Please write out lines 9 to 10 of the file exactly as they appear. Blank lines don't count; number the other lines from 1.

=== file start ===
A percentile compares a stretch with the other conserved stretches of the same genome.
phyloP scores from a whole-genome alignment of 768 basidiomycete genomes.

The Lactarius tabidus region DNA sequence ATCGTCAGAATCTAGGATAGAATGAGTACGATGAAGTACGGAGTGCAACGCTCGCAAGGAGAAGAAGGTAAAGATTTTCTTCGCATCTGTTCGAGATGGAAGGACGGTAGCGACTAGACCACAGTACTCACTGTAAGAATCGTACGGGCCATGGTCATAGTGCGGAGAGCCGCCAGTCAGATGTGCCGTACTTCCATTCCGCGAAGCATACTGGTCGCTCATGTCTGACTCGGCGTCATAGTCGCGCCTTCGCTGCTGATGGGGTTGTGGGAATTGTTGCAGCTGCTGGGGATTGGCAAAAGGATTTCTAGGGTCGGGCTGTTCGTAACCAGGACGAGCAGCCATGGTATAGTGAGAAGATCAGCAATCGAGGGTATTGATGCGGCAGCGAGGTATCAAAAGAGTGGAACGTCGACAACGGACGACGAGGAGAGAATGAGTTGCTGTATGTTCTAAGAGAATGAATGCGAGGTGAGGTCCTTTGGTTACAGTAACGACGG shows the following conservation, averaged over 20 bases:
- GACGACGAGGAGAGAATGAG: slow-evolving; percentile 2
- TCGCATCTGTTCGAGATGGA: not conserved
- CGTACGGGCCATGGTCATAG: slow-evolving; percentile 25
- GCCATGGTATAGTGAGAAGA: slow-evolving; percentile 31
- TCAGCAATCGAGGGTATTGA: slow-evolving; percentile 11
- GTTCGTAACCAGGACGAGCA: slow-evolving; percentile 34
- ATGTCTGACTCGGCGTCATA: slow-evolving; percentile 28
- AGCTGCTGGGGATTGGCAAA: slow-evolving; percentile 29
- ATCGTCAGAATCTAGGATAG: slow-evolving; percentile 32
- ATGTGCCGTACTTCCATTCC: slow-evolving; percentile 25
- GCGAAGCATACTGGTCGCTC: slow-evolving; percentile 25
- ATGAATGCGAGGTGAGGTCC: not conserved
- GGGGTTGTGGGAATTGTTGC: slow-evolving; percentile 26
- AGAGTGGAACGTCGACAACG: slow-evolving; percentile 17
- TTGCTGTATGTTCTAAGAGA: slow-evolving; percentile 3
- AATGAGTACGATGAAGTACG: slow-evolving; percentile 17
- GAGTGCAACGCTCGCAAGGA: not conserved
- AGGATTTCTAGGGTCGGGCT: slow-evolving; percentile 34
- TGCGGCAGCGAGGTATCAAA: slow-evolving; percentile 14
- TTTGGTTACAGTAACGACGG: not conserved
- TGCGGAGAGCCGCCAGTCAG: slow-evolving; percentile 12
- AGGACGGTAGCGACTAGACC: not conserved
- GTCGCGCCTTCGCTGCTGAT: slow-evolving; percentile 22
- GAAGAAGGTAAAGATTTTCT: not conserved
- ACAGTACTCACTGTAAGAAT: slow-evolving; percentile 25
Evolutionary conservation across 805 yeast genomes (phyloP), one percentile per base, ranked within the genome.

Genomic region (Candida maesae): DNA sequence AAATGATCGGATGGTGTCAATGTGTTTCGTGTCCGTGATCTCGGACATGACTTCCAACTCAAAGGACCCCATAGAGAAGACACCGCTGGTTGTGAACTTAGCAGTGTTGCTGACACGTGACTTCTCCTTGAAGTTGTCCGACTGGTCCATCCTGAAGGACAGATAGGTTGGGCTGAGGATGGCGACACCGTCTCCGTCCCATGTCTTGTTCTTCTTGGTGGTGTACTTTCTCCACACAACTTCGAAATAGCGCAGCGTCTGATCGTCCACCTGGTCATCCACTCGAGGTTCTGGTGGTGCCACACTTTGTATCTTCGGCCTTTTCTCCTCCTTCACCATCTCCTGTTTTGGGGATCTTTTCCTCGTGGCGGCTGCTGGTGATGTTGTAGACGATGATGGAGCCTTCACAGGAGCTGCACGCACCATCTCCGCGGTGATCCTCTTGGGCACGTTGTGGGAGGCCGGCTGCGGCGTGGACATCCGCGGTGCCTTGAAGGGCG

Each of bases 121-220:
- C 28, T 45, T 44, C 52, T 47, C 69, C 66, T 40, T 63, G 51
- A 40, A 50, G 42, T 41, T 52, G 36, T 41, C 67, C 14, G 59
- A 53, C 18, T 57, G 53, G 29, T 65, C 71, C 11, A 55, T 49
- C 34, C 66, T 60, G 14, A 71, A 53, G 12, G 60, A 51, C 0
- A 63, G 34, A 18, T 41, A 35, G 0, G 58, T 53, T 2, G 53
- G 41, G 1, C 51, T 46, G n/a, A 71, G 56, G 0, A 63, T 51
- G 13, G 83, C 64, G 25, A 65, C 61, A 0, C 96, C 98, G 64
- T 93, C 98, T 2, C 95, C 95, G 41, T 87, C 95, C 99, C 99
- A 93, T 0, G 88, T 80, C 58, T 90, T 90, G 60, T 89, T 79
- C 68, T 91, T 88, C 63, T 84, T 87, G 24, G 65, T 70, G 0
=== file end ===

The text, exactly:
- GTTCGTAACCAGGACGAGCA: slow-evolving; percentile 34
- ATGTCTGACTCGGCGTCATA: slow-evolving; percentile 28